This question summarizes a number of questions about the creation of the angels and ties up a few loose ends about their creation, allowing us to turn in the next question to consideration of grace and glory in the angels.
The Thread of the Argument
A1: After all that Aquinas has said about God being the source of the being of all things, it might seem strange for him to ask whether angels have a cause for their being. The question does, however, allow Aquinas to summarize the argument so far and to clear up one or two loose ends. For we have seen that there is a unique self-subsistent existence and that therefore if anything else exists, it can only participate in existence and this participation must have come from the self-subsistent existence.
One might have tried to argue that there is no composition of matter and form in the angels as they are pure form, so there is no call for anything to cause a non-existent composition. Aquinas argues that neither do they have any agent transforming their matter from potency to act. But this is irrelevant; they do not have an agent cause or a formal cause, but they do have an extrinsic efficient cause that creates their whole substance.
A2: Are the angels co-eternal with God? They seem such perfect beings that it might be thought fitting that they exist with God from eternity. Aquinas dismisses this as simply contrary to the Christian faith. Referring back to Ia.q19.a3 and to Ia.q46.a1, we recall that God produces creatures by His act of will and that will is not necessitated. God can create whatever creature He wishes whenever He wishes it. As with the previous article, this one seems somewhat superfluous in the light of what Aquinas has already shown. Perhaps, this is included here as a recollection; perhaps it is aimed at Averroism, which was growing in popularity at the time Aquinas was writing.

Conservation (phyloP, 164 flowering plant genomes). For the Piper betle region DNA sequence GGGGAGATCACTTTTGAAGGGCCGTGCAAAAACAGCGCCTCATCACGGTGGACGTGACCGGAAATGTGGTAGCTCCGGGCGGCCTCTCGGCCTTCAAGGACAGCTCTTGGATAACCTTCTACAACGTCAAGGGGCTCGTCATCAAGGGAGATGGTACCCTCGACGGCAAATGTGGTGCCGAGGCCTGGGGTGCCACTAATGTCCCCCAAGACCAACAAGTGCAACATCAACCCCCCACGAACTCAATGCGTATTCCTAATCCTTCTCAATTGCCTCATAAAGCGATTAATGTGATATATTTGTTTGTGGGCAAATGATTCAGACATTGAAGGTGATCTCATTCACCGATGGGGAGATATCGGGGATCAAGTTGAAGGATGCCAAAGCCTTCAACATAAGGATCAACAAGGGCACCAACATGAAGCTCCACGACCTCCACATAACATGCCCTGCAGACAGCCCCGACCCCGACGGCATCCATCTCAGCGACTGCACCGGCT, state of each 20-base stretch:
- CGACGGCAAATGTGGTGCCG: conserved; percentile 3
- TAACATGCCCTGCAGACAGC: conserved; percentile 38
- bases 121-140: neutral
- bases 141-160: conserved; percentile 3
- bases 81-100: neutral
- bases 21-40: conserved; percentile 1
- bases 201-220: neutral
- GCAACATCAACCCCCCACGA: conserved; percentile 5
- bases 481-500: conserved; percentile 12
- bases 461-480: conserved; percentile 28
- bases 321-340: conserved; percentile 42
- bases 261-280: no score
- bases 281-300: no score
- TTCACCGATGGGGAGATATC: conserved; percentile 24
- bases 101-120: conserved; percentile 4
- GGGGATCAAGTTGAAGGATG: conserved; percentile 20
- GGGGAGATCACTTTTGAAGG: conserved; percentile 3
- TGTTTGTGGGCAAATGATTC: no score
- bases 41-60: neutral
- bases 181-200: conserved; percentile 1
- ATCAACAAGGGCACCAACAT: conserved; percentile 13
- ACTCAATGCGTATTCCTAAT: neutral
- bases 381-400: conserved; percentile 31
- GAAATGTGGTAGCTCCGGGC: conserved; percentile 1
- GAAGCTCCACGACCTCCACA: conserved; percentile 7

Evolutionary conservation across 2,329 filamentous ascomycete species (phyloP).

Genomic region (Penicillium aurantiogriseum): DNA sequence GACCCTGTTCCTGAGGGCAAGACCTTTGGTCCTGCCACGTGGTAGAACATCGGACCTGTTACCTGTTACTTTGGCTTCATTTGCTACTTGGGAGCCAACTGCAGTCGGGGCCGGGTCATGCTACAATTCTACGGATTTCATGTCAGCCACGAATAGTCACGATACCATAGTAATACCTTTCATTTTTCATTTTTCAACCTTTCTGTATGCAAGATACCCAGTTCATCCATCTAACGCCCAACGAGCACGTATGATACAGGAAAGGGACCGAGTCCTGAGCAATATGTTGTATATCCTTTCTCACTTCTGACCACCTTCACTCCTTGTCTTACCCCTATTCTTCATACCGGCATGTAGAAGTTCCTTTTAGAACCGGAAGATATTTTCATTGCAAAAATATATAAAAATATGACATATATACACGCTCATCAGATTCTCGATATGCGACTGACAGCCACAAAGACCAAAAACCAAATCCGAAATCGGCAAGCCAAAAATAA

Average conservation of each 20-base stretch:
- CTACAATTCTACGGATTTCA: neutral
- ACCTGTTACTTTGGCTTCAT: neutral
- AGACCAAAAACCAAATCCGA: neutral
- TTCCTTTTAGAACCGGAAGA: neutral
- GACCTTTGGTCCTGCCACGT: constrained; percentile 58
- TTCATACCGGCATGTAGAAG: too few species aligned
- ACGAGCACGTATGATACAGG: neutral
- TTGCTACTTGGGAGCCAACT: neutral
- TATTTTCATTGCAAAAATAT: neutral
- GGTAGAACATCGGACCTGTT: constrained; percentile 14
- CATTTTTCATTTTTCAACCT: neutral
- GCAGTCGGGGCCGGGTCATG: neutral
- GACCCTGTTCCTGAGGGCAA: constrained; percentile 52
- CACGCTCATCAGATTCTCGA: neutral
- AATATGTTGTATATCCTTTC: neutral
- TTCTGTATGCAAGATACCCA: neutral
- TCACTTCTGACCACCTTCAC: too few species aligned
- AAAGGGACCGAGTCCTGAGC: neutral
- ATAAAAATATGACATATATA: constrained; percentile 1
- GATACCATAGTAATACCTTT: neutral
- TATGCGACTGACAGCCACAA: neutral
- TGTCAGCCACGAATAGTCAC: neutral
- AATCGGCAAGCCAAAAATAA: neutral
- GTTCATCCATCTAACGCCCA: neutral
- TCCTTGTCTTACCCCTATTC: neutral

A3: Were the angels created before the material world was created. The account in Genesis “In the beginning God created heaven and earth” would seem to suggest that the angels were created at the same time as the material world. This is the position that Aquinas argues for; the angels should not be considered as a separate universe of things. However, Aquinas is not willing to condemn the contrary point of view, because the great Father of the early church, St Gregory Nazianzen held this latter opinion. Aquinas indicates that if this opinion is to be held then the opening words of the Genesis account have to be interpreted differently; “in the beginning” as “in the Word” or as “at the beginning of time”.
A4: The empyrean heaven is the highest reaches of heaven. Aquinas asks whether this is where the angels were created. Aquinas argues that as angels were created with material creatures in one universe and as they preside over the whole of the material part of creation, it is fitting that they were created in the highest part of heaven.
- The angels, like all other created entities receive their being from God.
- The angels are not co-eternal with God.
- Whether the angels were created at the same time as the material part of creation is open to theological opinion, but the most probable opinion would affirm this.
- The angels were created in the highest reaches of heaven, reflecting the ordering they have to preside over the material parts of creation.